Carry one another’s burdens; in this way you will fulfill the law of Christ. For if anyone considers himself to be something when he is nothing, he deceives himself. Let each person examine his own work, and then he can take pride in himself alone, and not compare himself with someone else. For each person will have to carry his own load. (Galatians 6:2–5 CSB, emphasis added)
Watching our kids struggle or fail hurts. However, constantly jumping in to rescue them will cause more significant and long-lasting issues. After setting clear expectations (no matter their age), we must let them experience some consequences now so they will understand the weight of their choices later when the stakes are far higher.
Kids who understand the impact of their choices and actions will learn responsibility, wisdom, perseverance, and respect for others and, over time, will grow in self-confidence.
4. In Conversation—Avoid Hurtful Banter
Don’t answer a fool according to his foolishness or you’ll be like him yourself. (Proverbs 26:4 CSB)
Our words have immense power—and we should guard them carefully. It’s easy to be drawn into gossip, slander, rage-filled words, or other hurtful conversations at work, with other parents, or with friends.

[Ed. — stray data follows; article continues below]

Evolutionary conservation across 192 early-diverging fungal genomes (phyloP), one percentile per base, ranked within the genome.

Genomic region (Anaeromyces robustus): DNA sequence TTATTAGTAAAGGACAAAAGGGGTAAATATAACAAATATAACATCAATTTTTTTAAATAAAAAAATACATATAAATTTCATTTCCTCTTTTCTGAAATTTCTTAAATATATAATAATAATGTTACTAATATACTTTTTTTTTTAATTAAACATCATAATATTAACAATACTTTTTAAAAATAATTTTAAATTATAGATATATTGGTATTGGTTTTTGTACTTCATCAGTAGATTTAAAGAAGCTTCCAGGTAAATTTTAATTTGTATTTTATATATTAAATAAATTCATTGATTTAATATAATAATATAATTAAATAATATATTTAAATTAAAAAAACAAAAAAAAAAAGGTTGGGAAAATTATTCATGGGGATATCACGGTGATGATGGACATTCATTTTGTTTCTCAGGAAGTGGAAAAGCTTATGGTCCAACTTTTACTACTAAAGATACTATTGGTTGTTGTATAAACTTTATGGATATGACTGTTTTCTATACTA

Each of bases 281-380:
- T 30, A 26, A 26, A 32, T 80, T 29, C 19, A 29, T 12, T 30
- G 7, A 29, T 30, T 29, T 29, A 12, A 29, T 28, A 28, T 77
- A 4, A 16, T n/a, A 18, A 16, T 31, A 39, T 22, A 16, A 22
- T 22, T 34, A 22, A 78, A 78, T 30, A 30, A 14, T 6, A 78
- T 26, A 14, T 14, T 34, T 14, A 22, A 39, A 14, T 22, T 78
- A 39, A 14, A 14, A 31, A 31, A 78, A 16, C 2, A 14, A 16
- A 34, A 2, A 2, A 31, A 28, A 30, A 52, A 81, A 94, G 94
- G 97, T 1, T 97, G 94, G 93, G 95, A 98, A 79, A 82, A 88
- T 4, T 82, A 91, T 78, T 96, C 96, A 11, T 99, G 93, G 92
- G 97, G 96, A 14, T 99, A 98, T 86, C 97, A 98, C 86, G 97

God desires his people to be set apart by how they love others, and our words can be our example to a watching world. Even if it is uncomfortable, choose to walk away or stop destructive conversations.
5. In Relationships—Stop Enabling
In fact, when we were with you, this is what we commanded you: “If anyone isn’t willing to work, he should not eat.” For we hear that there are some among you who are idle. They are not busy but busybodies. Now we command and exhort such people by the Lord Jesus Christ to work quietly and provide for themselves. But as for you, brothers and sisters, do not grow weary in doing good. (2 Thessalonians 3:10–13 CSB, emphasis added)
Watching those around us struggle—especially those we love deeply—is a terrible thing. It is natural to want to assist when someone is in need. However, there are times when bailing someone out will only harm them in the long run. Furthermore, setting boundaries in relationships can allow you to protect yourself from causing further harm of those seemingly unwilling to change.
In fact, there are times when God clearly teaches us that we will reap what we sow (Galatians 6:8, Proverbs 22:8). And though we are called to love, forgive, and not judge those around us, continually allowing someone to harm you, themselves, or others through their foolish or sinful actions is not what God intends.
Allowing someone to face the consequences of their repeated choices—especially when those consequences include you setting up new boundaries in your relationship with them—can allow them a chance to grow and develop into who God is calling them to be. Simultaneously, this also protects you from their actions. Instead of jumping in to rescue them, consider supporting them through prayer, encouragement, or accountability.
How is God calling you to grow in your understanding of boundaries? Reflect on how God is calling you to establish boundaries. Pray for the wisdom to understand what is in your control and the courage to release what is not.